Understanding the Sales Funnel Model

By November 17, 2016 January 25th, 2017 Sales & Marketing Advice

Last Updated on January 25, 2017 by Dave Schoenbeck

The sales funnel model concept has been made far too complex for successful implementation within small businesses. When I started my coaching firm, I named it Business Simplified LLC because my focus was to help business owners comprehend overly complicated ideas and help them develop tactical implementable solutions. While there are hundreds of sales experts that weave their ideas into an unmanageable bowl of pasta, I prefer simple, straightforward, and doable concepts.

Sales funnel isolated on the white background

As a business owner, you have probably heard of the “sales funnel.” Here’s the gist: start with your prospects at the top of the funnel and turn them into customers at the bottom. Think of it as an upside-down pyramid.

Though many people understand how important a carefully orchestrated sales funnel is to the well-being of their business, they tend to struggle when it comes to execution. In this article, we’ll go over the sales funnel model – starting at the top – and how you can successfully create one that works for your business.

1. Suspects (or Prospects)

These are the targets you want to interest or chase after. They are potential future customers that intrigue you.

The key is to assume your suspects probably don’t know about your business or may not even need your product or service right away. In other words, before you can brief them about your offer, you need to create an awareness about the existence of your product or service. Let them know that when they’re ready, you’ll be ready.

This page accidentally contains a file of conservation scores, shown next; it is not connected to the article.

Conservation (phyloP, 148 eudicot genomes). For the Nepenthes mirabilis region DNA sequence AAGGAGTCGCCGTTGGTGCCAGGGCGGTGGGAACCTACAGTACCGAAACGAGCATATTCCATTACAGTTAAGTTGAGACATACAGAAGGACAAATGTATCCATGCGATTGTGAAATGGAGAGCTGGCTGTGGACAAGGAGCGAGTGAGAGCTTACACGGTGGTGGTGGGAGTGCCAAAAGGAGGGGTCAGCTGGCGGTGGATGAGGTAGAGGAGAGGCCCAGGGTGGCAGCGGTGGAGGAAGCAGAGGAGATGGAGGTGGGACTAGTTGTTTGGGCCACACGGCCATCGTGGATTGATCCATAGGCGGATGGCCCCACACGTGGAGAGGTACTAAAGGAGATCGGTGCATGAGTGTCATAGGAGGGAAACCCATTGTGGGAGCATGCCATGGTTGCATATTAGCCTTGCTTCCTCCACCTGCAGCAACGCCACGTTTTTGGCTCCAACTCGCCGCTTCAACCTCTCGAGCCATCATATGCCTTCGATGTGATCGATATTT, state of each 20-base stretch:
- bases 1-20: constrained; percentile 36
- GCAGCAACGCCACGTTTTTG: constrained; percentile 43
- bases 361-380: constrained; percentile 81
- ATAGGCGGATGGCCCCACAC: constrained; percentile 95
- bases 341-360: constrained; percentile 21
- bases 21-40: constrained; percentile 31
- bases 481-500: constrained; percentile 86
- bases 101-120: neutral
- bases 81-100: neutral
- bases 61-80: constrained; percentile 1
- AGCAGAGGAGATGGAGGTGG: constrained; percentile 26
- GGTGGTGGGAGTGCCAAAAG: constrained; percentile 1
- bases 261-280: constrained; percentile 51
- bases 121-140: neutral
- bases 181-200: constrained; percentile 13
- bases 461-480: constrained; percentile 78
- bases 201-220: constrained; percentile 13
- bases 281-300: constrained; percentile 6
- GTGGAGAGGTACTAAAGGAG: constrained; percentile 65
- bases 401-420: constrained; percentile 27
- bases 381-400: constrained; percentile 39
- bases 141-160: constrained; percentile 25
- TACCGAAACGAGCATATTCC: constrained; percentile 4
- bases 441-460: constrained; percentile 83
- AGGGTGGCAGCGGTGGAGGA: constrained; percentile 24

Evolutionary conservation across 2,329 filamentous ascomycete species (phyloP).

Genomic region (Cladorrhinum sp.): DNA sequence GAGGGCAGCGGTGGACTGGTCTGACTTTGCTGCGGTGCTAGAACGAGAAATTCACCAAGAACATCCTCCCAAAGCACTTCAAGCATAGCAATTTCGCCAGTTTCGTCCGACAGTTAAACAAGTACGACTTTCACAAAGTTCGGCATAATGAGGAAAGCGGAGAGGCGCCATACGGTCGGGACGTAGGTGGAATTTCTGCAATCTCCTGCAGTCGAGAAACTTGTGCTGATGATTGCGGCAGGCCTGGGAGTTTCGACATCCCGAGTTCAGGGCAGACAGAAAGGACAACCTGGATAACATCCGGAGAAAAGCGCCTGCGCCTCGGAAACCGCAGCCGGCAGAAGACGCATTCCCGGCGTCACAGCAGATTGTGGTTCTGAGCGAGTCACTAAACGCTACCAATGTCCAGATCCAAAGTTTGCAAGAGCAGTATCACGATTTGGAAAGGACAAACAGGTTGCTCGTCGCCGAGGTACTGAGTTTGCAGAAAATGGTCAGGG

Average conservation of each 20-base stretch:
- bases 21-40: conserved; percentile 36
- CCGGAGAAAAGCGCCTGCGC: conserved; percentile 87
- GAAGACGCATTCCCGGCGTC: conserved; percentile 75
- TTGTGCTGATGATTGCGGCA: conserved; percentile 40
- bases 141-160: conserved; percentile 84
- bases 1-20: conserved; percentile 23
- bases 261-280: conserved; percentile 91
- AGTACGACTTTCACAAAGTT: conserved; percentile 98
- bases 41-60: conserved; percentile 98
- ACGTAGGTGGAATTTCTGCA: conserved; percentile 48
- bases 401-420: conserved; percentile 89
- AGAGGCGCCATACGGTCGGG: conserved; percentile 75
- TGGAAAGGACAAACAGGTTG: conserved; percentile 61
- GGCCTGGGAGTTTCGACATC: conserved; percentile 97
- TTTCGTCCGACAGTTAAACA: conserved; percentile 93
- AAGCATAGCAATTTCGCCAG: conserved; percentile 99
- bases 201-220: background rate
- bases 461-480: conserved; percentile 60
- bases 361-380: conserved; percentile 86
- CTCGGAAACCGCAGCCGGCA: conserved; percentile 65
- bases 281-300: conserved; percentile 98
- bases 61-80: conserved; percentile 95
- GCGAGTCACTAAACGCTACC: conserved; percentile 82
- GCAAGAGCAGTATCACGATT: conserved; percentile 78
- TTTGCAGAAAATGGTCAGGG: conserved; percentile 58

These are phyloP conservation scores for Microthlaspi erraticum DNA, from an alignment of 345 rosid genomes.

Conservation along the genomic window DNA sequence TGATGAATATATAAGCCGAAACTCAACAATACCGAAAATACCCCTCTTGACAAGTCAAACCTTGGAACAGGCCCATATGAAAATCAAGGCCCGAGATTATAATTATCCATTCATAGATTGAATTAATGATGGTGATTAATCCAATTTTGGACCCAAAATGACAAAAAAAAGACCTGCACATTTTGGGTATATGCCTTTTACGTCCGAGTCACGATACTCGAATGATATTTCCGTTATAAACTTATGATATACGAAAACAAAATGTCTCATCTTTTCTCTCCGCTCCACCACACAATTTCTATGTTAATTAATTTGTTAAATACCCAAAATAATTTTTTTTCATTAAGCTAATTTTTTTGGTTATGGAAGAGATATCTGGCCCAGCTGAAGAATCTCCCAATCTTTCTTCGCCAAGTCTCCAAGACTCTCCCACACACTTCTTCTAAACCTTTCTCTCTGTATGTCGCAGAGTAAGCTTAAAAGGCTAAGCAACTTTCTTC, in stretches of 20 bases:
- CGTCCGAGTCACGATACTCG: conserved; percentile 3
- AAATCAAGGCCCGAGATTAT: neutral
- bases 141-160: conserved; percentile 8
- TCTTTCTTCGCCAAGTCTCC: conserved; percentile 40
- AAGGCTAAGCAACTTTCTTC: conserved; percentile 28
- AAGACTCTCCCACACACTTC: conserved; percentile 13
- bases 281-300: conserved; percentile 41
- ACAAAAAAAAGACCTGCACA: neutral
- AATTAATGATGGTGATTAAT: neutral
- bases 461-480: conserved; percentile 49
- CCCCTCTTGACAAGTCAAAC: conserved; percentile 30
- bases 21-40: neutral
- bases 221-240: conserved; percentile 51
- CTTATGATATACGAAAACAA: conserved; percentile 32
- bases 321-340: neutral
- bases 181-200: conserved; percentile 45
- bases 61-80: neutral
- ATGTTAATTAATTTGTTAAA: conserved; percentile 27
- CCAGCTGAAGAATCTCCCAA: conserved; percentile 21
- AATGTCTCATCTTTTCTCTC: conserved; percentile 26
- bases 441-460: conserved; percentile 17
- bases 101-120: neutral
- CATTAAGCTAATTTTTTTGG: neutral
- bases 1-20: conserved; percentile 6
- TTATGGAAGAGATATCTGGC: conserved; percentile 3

2. Leads

Leads are targets that have raised their hands, moved toward you, or confirmed their interest in what you’re offering. You can record them as a lead if they call you, contact you through your website, walk into your office, send you an email, ask for more information, and so on.

3. Quotes, Bids, and/or Demonstrations

At this stage, you have the opportunity to showcase your product or service to a qualified lead, whom you have invested a considerable amount of time. This is also the phase where your leads are actively seeking solutions that can address their “pain” (whatever it is they’re lacking) – and your business’s solution is one of their options.

If you experience a sudden drop in interest, it’s crucial to ask for feedback so that you can understand what went wrong and how you can improve when moving forward with your other leads.

4. Sales

Congratulations! This might mean you received a purchase order or the sale has been initiated. At this point, your lead has now become your customer and you will soon receive payment.

The Aftermath: Measurements

The customer life cycle does not end with a purchase. Keep in mind that it costs a lot more to attract new customers than it does to retain existing ones. Your goal is to turn your new or current customers into long-term, loyal ones.

Always evaluate your sales funnel model. I recommend you measure your sales funnel conversion rates weekly or monthly. Likewise, you should measure how many leads you turn into quotes and how many leads you have between quotes and sales. Work the number backward to help you understand how many prospects you need in order to meet your sales target.

Understanding the sales funnel model and its inner workings gives you a unique opportunity to assess the effectiveness of your funnel, highlight what works, see where you can improve, and identify your superstar sales people as well as employees who need additional help.

Becoming great at sales takes time and effort, but it’s not impossible. If you’re interested in learning more about how you can better build and execute your sales funnel, sign up for a one-hour complimentary, no-strings-attached online coaching session with me. Just fill out my contact form!

Dave Schoenbeck
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